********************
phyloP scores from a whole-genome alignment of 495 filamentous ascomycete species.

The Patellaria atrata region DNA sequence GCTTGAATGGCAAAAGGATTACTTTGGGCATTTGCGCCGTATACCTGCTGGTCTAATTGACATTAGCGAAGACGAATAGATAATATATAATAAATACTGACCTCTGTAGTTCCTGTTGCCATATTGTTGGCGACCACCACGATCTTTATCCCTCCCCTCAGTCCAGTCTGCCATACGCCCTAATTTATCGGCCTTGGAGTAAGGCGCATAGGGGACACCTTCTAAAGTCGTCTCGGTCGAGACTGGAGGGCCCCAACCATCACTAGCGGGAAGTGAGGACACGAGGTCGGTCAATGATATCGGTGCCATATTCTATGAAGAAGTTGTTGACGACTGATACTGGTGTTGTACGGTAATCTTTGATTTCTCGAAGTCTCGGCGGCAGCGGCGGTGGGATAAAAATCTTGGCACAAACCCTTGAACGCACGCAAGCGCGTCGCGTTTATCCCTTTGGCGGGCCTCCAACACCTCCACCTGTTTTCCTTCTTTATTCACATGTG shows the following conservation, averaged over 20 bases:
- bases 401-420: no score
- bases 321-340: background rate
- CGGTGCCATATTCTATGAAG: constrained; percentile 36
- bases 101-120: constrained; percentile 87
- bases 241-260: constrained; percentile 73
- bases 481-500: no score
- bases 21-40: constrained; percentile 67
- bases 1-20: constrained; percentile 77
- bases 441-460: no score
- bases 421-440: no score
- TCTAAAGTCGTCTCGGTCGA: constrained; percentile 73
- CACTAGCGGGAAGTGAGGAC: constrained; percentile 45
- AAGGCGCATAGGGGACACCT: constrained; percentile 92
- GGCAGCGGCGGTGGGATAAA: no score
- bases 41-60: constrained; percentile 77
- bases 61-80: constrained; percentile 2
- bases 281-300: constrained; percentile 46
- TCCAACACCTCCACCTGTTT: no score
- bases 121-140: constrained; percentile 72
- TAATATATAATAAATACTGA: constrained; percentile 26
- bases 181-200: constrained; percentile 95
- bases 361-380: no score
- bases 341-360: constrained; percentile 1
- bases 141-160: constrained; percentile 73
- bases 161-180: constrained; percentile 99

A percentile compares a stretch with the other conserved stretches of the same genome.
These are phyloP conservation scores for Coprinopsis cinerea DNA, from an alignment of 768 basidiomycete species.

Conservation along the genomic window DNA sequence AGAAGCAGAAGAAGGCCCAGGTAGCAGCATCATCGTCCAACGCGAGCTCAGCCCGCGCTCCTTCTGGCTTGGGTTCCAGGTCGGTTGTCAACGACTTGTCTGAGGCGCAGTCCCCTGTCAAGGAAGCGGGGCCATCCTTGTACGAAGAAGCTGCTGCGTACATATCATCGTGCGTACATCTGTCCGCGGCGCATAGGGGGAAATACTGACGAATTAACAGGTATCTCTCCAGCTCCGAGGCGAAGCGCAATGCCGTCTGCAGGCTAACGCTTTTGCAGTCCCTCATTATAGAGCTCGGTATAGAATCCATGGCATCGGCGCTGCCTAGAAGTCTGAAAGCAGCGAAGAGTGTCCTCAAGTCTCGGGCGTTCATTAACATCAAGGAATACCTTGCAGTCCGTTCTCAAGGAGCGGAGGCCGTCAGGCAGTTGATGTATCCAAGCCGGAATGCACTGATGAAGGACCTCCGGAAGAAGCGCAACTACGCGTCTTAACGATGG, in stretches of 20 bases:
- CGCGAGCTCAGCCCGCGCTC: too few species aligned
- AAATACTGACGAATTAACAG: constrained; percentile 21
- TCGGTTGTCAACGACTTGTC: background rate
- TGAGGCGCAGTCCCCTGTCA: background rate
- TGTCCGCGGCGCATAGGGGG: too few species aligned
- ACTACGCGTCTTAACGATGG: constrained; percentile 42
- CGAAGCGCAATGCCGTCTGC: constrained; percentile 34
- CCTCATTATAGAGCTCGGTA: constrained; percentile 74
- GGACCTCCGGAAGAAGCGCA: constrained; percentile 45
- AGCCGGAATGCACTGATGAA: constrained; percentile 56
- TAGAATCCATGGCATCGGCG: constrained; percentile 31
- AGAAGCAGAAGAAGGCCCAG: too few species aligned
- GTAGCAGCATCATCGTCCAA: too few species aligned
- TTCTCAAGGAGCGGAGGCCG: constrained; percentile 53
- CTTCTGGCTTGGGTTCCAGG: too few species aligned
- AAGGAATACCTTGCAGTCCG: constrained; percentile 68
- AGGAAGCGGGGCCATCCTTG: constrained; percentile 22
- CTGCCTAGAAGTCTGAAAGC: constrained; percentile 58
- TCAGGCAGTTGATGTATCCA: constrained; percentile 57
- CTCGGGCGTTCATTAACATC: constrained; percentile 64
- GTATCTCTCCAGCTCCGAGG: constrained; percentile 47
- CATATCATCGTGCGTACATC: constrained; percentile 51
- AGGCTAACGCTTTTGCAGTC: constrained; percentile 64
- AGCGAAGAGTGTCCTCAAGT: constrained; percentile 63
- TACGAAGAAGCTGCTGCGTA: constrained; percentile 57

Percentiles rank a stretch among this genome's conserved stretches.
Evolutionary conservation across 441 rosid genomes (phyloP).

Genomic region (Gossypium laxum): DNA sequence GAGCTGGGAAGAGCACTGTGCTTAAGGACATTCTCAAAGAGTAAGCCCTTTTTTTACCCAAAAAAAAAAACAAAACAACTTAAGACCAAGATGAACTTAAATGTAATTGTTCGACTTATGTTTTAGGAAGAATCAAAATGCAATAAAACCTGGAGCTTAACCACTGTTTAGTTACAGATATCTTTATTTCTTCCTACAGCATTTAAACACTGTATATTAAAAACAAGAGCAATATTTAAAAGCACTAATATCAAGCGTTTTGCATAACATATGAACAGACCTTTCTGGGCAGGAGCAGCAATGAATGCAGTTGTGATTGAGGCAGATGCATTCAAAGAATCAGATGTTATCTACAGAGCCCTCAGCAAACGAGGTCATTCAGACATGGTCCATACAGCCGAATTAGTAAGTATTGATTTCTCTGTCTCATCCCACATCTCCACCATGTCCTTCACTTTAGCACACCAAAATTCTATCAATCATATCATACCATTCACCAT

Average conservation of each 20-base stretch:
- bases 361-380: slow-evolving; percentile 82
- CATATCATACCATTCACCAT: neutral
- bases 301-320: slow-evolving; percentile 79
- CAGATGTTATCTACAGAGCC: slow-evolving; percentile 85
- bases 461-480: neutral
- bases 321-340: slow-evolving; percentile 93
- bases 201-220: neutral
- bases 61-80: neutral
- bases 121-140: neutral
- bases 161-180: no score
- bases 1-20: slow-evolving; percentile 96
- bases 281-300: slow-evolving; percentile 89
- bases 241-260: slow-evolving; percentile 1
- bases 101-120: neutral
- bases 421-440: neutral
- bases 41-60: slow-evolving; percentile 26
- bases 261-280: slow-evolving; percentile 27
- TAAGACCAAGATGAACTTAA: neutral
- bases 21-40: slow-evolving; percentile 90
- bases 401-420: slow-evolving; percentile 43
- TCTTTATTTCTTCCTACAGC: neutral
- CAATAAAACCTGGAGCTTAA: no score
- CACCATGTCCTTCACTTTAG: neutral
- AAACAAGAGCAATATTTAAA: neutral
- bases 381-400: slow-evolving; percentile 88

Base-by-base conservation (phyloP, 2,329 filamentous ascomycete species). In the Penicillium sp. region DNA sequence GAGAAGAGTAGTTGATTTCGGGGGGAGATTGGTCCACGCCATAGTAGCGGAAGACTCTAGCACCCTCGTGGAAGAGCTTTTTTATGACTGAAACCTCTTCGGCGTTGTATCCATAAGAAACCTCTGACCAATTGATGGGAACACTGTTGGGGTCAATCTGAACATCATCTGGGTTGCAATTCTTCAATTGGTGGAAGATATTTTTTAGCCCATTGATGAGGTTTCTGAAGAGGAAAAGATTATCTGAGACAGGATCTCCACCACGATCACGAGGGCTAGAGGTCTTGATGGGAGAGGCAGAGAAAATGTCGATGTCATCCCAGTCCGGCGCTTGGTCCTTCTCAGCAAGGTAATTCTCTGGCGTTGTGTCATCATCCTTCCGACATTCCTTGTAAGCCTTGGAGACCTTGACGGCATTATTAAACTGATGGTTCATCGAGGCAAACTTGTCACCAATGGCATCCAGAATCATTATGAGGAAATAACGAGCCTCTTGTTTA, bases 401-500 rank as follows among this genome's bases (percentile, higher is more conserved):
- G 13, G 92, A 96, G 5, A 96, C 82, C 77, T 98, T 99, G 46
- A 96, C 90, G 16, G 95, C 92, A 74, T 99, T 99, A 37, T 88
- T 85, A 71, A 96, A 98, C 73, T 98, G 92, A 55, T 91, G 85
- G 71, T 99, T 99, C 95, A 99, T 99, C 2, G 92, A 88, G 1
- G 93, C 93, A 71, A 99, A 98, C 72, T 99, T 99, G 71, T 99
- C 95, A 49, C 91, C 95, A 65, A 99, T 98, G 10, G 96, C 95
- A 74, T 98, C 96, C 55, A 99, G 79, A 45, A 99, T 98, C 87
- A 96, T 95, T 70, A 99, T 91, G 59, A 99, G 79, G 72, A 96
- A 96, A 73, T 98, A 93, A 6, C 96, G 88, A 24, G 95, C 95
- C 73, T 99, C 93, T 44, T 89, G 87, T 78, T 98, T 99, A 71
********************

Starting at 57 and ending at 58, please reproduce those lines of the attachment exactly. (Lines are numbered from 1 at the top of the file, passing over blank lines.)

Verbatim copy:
Evolutionary conservation across 441 rosid genomes (phyloP).

Genomic region (Gossypium laxum): DNA sequence GAGCTGGGAAGAGCACTGTGCTTAAGGACATTCTCAAAGAGTAAGCCCTTTTTTTACCCAAAAAAAAAAACAAAACAACTTAAGACCAAGATGAACTTAAATGTAATTGTTCGACTTATGTTTTAGGAAGAATCAAAATGCAATAAAACCTGGAGCTTAACCACTGTTTAGTTACAGATATCTTTATTTCTTCCTACAGCATTTAAACACTGTATATTAAAAACAAGAGCAATATTTAAAAGCACTAATATCAAGCGTTTTGCATAACATATGAACAGACCTTTCTGGGCAGGAGCAGCAATGAATGCAGTTGTGATTGAGGCAGATGCATTCAAAGAATCAGATGTTATCTACAGAGCCCTCAGCAAACGAGGTCATTCAGACATGGTCCATACAGCCGAATTAGTAAGTATTGATTTCTCTGTCTCATCCCACATCTCCACCATGTCCTTCACTTTAGCACACCAAAATTCTATCAATCATATCATACCATTCACCAT